Politics

Main article: Politics of the Soviet Union

According to the most recent Soviet Constitution of 1977, the Soviet Union theoretically was a federal state consisting of fifteen republics joined together in a voluntary union and the government had a federal structure (see Constitution of the Soviet Union). The government of the Soviet Union implemented decisions made by the Communist Party (see Organization of the Communist Party of the USSR).

The organization of the CPSU was based on democratic centralism, the Leninist method of intraparty decision making. According to democratic centralism, lower party bodies executed the decisions of higher party bodies. The lowest bodies started from the town and district levels, working up to the Central Committee, the highest party body.

The party, using its nomenklatura authority, placed reliable individuals in leadership posts throughout the government. CPSU bodies monitored the actions of government ministries, agencies, and legislative organs. The highest government legislative body was the Supreme Soviet.

The leader of the Communist Party was the General Secretary. The party chief would sometimes hold other positions, such as the state presidency or premiership (see Leadership of the Soviet Union).

See also: Soviet law

Foreign relations

Main article: Foreign relations of the Soviet Union

The Soviet Union was denied recognition by most countries when it was founded in 1922. The Soviet Union joined the League of Nations in 1934, but was expelled in 1939 amid the start of the Winter War. However, World War II established the USSR as one of the two major world powers, a position maintained for four decades through military strength, aid to developing countries, and scientific research, especially into space technology and weaponry.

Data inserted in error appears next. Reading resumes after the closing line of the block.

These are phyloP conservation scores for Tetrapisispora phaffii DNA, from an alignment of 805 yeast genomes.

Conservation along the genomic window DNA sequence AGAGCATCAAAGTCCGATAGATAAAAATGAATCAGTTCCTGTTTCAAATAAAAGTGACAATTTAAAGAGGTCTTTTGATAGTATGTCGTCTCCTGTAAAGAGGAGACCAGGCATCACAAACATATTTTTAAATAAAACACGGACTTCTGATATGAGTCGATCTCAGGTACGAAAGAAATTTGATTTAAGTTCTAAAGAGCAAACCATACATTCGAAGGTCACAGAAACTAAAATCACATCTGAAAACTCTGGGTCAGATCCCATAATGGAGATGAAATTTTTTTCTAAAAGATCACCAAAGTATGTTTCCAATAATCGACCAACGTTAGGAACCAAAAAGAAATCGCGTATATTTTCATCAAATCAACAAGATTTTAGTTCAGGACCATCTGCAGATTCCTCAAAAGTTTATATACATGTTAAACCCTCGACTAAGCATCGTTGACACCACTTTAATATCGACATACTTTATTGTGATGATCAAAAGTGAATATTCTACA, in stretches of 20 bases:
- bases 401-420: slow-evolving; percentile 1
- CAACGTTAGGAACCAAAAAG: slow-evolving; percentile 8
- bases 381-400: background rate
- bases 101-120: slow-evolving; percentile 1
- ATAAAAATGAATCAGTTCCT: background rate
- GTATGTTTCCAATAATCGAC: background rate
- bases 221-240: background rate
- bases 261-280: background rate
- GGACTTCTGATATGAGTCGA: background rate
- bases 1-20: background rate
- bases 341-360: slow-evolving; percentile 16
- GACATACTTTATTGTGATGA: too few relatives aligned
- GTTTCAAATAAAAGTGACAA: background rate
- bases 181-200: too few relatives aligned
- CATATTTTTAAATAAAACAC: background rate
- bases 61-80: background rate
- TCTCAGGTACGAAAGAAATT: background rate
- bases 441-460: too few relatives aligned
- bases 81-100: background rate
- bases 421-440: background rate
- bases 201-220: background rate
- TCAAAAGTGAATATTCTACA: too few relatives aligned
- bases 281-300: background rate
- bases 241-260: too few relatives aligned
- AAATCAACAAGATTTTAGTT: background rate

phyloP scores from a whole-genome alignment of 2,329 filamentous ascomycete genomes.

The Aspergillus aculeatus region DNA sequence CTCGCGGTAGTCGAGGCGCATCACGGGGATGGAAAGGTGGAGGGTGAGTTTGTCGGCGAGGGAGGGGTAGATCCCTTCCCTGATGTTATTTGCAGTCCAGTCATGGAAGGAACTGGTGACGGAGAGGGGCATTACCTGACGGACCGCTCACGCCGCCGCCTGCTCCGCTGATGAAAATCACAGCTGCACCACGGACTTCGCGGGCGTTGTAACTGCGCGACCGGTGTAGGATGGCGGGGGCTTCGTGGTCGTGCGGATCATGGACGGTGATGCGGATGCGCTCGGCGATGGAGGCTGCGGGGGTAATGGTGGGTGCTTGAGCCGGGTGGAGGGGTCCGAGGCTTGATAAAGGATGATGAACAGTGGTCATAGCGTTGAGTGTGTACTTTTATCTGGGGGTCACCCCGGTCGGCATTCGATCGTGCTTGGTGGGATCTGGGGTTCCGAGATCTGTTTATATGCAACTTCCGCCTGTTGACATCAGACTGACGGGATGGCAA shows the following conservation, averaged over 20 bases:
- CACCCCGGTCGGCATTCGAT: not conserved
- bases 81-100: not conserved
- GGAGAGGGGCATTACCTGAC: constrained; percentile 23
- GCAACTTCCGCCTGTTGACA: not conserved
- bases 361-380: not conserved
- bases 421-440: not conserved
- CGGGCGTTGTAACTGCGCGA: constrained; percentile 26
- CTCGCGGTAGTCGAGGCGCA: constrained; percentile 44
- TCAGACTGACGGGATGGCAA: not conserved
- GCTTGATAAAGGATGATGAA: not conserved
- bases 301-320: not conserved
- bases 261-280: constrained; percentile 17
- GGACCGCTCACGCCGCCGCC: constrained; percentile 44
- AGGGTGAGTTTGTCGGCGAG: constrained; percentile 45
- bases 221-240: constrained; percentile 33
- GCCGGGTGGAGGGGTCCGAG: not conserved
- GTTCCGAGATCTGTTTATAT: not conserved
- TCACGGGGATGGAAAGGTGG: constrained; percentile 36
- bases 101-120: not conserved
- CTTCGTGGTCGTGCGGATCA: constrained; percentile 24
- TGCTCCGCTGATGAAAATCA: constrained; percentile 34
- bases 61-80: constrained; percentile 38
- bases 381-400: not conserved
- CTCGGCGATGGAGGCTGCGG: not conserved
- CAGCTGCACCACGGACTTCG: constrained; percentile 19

Soviet foreign policy played a major role determining the tenor of international relations for nearly four decades, and the Soviet Union had official relations with the majority of the nations of the world by the late 1980s. The Soviet Union became a member of the United Nations at its foundation in 1945. It also became one of the five permanent members of the UN Security Council which gave it the right to veto any of its resolutions. (see Soviet Union and the United Nations)

The CPSU Central Committee Politburo determined the major foreign policy guidelines. The overarching objectives of Soviet foreign policy were national security and the maintenance of hegemony over the Warsaw Pact.

As the Soviet Union achieved rough nuclear parity with the United States, Cold War superpower competition between the Soviet Union and the U.S. gave way to Détente and a more complicated pattern of international relations in which the world was no longer clearly split into two clearly opposed blocs in the 1960s and 1970s. Less powerful countries had more room to assert their independence, and the two superpowers were partially able to recognize their common interest in trying to check the further spread and proliferation of nuclear weapons (see SALT I, SALT II, Anti-Ballistic Missile Treaty). Since the early 1970s, the Soviet Union concluded friendship and cooperation treaties with a number of states in the noncommunist world, especially among Third World and Non-Aligned Movement states.

After the dissolution of the Soviet Union, Russia claimed to be the legal successor to the Soviet Union on the international stage. Russian foreign policy repudiated Marxism-Leninism as a guide to action, soliciting Western support for capitalist reforms in postcommunist Russia.

Republics

Main article: Republics of the Soviet Union.

The Soviet Union was a federation of Socialist Soviet Republics (SSR). The first Republics were established shortly after October Revolution of 1917. At that time, republics were technically independent one from another but their governments acted in close coordination. In 1922, four Republics (Russian SFSR, Ukrainian SSR, Belorussian SSR and Transcaucasian SFSR) joined into the Soviet Union. Between 1922 and 1940, the number of Republics grew to sixteen. Some of new Republics were formed from territories conquered by Soviet Union, others by splitting existing Republics into several parts. The criteria for establishing new republics were as follows:

  1. to be located on the periphery of the Soviet so as to be able to exercise their alleged right to secession,